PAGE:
Tennessee making strides in becoming a ‘very dangerous defense’

Tennessee making strides in becoming a ‘very dangerous defense’

Football

Tennessee making strides in becoming a ‘very dangerous defense’

ATHENS – Applying pressure on the quarterback is the key to success for Jeremy Pruitt’s defensive scheme.

For the first time this season, Pruitt’s players took steps in understanding their assignments and produced the needed pressure in the backfield.

Outside backer Darrell Taylor was one that showed signs of improvement and an understanding of Pruitt’s scheme in Week 5.

“When we don’t make mistakes and we put pressure on the quarterback, we are a very dangerous defense,” Taylor said following the Georgia game.

The redshirt junior outside backer recorded a career-high three sacks, forced two fumbles and had one pass deflection against Georgia after entering the game with zero sacks and five total tackles on the season.

Taylor’s play, among others, against Georgia is what caused Pruitt to become emotional after the game while expressing his gratitude towards his player’s progressions.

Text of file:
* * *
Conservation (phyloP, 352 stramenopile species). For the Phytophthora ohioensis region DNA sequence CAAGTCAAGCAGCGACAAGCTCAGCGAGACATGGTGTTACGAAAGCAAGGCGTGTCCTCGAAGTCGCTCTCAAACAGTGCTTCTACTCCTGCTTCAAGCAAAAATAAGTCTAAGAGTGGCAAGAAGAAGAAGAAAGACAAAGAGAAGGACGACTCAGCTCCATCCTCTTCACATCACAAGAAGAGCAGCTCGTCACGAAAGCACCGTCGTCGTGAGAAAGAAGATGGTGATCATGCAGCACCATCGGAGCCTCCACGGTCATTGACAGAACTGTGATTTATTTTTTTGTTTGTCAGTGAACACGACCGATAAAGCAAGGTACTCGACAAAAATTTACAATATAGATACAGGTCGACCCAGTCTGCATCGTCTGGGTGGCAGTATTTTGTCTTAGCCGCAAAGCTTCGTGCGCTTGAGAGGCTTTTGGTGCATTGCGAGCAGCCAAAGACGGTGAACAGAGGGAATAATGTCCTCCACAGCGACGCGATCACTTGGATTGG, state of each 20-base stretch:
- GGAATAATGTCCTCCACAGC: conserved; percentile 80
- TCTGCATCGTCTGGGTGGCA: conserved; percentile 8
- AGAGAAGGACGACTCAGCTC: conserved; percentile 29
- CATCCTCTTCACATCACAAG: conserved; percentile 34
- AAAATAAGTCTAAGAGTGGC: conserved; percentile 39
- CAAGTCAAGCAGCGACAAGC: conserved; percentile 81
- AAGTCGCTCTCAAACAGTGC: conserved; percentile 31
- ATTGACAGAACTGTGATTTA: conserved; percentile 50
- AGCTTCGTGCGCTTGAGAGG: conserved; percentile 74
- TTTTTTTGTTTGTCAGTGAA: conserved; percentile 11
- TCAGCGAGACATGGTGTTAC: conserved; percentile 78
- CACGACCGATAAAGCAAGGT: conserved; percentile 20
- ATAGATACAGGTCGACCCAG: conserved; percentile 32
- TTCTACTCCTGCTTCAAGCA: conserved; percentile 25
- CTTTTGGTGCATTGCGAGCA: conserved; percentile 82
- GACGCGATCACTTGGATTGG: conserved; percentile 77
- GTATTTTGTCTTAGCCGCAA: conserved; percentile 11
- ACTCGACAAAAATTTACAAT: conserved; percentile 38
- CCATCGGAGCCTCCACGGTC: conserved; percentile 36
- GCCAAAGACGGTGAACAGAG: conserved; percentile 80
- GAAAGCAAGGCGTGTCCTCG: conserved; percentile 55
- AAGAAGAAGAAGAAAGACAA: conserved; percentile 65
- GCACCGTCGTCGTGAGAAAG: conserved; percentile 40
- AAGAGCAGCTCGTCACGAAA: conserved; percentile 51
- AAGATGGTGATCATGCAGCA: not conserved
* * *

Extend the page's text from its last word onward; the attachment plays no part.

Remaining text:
“I thought we covered a little better on the back end,” Pruitt said of his defense. “We made the quarterback hold the ball some. Most of the time, we didn’t get him from protection breakdowns. We got some coverage sacks. I think our guys in the secondary played better from a coverage standpoint.”

Pruitt’s defensive philosophies of applying pressure in the backfield causes less time for quarterbacks to look downfield and having to throw into tighter secondary coverage.

The elimination of big plays was apparent against the Bulldogs.

Georgia’s longest offensive play, outside of Isaac Nauta’s fumble recovery touchdown, was a 23-yard pass completion from Jake Fromm to Jeremiah Holloman.

Tennessee will look to continue defensive progressions with an off week following the Georgia game.

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